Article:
On April 30, 2013 scientists at IBM Almaden Research Center, San Jose, California unveiled and mounted on YouTube what they called "the world's smallest movie," which tracks the movement of atoms magnified 100 million times. When I viewed the motion picture on the morning of May 1, 2013 it had already been viewed 84,000 times.
The video, A Boy and his Atom depicts a boy named Atom who befriends a single atom and follows him on a journey of dancing and bouncing that helps explain the science behind data storage. Using techniques it honed after years of researching atomic data storage, IBM created 250 stop-motion frames depicting a boy playing with his (pet? toy?) atom.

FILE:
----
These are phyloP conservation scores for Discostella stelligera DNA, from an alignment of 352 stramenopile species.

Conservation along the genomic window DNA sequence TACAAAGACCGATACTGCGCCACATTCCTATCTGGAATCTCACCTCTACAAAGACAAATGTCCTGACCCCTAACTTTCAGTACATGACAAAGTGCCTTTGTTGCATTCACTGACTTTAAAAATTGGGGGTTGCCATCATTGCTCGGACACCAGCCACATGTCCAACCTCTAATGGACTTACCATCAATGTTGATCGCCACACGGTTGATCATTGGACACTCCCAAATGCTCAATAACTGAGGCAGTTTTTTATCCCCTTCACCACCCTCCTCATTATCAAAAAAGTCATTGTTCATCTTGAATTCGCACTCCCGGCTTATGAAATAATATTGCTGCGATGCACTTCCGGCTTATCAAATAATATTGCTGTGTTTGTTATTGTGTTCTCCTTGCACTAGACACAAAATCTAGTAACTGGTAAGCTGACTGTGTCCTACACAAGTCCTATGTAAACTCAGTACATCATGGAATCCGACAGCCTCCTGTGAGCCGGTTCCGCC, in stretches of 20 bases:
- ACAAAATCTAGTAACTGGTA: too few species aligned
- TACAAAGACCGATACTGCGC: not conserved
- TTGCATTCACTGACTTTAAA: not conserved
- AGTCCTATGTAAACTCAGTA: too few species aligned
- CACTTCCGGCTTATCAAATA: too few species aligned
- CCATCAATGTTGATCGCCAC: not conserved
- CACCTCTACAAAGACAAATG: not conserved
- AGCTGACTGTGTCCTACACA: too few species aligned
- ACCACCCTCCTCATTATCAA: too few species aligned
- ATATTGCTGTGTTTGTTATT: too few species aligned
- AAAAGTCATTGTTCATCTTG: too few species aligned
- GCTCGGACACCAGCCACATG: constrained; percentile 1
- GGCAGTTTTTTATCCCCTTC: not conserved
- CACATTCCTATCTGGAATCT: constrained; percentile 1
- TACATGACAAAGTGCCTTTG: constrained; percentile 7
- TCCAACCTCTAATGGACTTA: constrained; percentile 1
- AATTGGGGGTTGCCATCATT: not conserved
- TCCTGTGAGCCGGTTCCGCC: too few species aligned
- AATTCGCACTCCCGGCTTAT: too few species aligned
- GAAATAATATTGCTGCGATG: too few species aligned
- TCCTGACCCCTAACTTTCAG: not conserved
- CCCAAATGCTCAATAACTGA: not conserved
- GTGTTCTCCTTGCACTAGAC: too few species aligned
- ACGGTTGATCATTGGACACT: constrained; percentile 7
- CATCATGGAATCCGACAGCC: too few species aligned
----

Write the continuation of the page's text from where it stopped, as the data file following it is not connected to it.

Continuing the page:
To manipulate single atoms in this way IBM used its two-ton scanning-tunnelling microscope, which operates at minus 450 degrees Fahrenheit. The microscope moved a "super-sharp" needle to within 1 nanometer of a copper surface, which then could attract and physically move each atom, one by one.
"Capturing, positioning and shaping atoms to create an original motion picture on the atomic-level is a precise science and entirely novel," said Andreas Heinrich, a scientist at IBM Research" (http://news.discovery.com/tech/nanotechnology/atom-stars-worlds-smallest-movie-130501.htm, accessed 05-01-2013).
Along with the world's smallest movie, IBM also posted a highly informative documentary on the science and technology involved in making the movie entitled Moving Atoms: Making the World's Smallest Movie.